Fraserburgh Hospital will not be affected by Aberdeenshire Council’s Office Accommodation Strategy
There had been fears that statements made in the strategy suggested that the Broch facility could be under threat - a rumour firmly quashed by the council.
Over the coming weeks, councillors are being asked to consider proposals to drive forward customer service solutions for the 21st century.
One strand of the strategy focuses on asset management, and the council will be making moves towards reducing the number of offices it has by making better use of existing facilities.
Following an article feature dint he regional press last week in which Huntly’s Jubilee Hospital was pictured with a caption “closing time”, describing it as council premises, a number of staff and patients have been concerned about the future of the facility.
Aberdeenshire Council’s head of property and facilities management, Allan Whyte, quickly moved to dispel any doubt caused by the article.
The Jubilee Hospital and Fraserburgh Hospital – also mentioned in the report – are both owned and run by the NHS, not the council, and so it cannot take decisions on their futures.
“As stated in the report to councillors, the office accommodation to be disposed of or relinquished is council-owned or leased.In the case of both Fraserburgh and Jubilee Hospitals, the closures relate to social work offices within the hospitals, which are or have been used by council officers.
“It is unfortunate there has been this misunderstanding, but the council’s office accommodation strategy is just that – it relates to office accommodation used by the council,” he said.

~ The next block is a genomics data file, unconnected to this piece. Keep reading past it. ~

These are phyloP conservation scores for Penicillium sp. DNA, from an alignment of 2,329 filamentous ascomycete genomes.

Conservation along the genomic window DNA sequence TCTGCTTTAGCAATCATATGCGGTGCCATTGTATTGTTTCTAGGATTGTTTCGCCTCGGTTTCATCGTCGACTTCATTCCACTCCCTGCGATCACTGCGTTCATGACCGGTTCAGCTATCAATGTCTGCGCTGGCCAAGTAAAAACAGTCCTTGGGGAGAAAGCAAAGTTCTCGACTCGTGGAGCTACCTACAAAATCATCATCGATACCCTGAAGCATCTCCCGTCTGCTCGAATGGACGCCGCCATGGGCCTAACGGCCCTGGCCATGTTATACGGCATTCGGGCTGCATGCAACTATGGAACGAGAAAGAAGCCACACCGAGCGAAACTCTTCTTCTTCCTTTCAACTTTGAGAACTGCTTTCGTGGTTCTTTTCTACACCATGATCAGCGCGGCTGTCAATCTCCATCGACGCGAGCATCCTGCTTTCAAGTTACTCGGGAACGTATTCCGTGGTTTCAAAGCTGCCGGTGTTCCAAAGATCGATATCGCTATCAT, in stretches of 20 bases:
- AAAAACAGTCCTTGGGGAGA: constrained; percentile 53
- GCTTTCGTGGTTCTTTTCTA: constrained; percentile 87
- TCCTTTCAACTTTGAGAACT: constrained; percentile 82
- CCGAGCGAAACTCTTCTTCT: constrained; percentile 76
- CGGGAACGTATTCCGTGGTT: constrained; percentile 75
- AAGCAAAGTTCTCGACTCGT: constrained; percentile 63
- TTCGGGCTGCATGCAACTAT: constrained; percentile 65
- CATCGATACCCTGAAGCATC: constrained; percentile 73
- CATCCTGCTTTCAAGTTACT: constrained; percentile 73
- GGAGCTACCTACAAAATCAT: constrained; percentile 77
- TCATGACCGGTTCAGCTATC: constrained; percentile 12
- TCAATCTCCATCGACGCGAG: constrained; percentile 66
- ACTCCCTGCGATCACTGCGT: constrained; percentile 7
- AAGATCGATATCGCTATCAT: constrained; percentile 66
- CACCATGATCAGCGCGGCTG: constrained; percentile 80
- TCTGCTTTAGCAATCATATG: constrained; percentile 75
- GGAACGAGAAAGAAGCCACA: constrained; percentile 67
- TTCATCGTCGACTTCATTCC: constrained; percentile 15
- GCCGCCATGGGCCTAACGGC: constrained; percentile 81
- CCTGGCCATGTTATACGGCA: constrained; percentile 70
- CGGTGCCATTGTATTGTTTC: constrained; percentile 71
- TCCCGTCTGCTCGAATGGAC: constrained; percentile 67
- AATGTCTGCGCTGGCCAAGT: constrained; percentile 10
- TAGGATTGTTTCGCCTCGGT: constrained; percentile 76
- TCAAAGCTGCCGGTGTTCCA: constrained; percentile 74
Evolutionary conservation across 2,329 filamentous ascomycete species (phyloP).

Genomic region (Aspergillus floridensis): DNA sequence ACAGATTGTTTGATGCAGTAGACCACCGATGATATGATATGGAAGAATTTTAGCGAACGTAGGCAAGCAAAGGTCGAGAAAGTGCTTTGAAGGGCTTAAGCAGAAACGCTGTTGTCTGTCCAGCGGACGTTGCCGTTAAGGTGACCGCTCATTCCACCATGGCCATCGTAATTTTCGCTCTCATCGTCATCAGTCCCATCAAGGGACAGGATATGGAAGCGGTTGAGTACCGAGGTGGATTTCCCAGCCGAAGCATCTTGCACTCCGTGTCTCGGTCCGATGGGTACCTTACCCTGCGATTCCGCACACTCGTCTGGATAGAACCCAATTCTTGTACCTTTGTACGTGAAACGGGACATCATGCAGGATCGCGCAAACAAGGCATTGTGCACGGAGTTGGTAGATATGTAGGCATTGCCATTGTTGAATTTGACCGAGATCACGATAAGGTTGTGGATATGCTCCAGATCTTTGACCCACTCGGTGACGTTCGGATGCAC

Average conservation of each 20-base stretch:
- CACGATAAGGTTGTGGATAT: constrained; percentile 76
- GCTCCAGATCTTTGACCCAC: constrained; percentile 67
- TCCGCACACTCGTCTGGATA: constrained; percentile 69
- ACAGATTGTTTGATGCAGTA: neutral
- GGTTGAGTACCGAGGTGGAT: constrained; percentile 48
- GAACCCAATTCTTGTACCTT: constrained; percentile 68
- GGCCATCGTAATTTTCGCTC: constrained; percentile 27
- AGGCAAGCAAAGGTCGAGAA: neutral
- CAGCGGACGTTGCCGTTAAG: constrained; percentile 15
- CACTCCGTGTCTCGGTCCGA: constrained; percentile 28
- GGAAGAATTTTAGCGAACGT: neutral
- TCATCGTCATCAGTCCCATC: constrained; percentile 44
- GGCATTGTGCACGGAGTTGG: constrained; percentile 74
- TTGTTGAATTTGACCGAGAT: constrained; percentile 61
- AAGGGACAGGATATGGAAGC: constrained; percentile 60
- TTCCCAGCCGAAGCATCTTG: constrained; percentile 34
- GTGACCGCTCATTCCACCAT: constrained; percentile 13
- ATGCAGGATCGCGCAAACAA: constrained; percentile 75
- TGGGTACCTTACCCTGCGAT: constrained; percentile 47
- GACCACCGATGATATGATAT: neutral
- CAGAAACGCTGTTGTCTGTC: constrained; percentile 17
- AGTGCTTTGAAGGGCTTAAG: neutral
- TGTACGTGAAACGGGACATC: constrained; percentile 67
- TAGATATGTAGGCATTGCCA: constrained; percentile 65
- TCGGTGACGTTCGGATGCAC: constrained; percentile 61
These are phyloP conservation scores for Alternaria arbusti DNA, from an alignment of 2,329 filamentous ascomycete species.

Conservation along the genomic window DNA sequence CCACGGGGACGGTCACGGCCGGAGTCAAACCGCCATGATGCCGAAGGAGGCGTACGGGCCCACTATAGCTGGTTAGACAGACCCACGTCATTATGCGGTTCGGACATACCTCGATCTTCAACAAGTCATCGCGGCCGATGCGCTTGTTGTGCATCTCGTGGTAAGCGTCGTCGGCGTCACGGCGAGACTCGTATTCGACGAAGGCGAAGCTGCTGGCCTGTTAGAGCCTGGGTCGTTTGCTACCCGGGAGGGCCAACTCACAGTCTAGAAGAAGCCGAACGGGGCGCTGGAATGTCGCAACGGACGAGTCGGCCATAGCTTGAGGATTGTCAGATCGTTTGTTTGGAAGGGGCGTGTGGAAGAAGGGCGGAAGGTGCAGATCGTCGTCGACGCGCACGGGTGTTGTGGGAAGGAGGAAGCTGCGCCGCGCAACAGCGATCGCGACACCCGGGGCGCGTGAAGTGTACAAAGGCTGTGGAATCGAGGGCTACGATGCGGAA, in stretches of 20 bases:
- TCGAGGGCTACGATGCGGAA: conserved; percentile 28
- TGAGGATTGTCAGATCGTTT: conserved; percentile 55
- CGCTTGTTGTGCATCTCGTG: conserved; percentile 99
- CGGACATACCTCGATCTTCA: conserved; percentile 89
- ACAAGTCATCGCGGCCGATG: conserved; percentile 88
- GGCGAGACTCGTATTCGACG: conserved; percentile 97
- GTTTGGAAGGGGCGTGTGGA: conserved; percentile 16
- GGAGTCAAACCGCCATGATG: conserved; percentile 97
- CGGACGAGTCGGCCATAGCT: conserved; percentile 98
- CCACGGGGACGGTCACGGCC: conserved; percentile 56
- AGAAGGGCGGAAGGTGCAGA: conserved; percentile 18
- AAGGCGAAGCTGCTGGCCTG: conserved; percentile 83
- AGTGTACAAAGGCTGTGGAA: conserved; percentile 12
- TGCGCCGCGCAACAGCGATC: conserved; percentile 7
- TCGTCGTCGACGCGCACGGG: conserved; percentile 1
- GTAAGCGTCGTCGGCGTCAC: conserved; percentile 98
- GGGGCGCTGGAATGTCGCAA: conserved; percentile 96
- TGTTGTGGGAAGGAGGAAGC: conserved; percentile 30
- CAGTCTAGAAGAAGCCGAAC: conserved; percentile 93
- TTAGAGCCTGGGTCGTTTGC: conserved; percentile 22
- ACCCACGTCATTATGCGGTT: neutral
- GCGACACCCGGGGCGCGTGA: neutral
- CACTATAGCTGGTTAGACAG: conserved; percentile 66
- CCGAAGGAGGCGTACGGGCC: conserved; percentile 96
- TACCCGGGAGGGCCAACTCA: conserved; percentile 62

“I’d like to reassure our community partners and their staff that hospitals in Aberdeenshire cannot be affected by this stream of work to rationalise the council’s office accommodation.
“The intention is to stop using offices previously used within these buildings.”
The council’s proposals are linked with its Worksmart programme which, where appropriate to their job function and with appropriate technologies, enables employees to work from a variety of locations, which for many will result in employees not having a fixed desk.
A number of business centres are also mentioned in the office accommodation strategy, but these are owned by the council and managed by Enterprise North East Trust (ENET).
Ownership of these establishments remains unchanged. In these instances the council will be relinquishing leases it has with ENET for rooms/suites within the business centres that it uses for operational purposes.
This strategy will help the authority be more efficient in its use of office space and provide an enhanced service for residents.
Over the next couple of years, the council expects to close around 25 of its buildings, saving in excess of half a million pounds every year and offering an enhanced service to customers.
There are benefits in reducing the number of offices the council has for employees too.
They will not be asked to move far, but a greater number will reap the benefits of working flexibly under the council’s Worksmart initiative.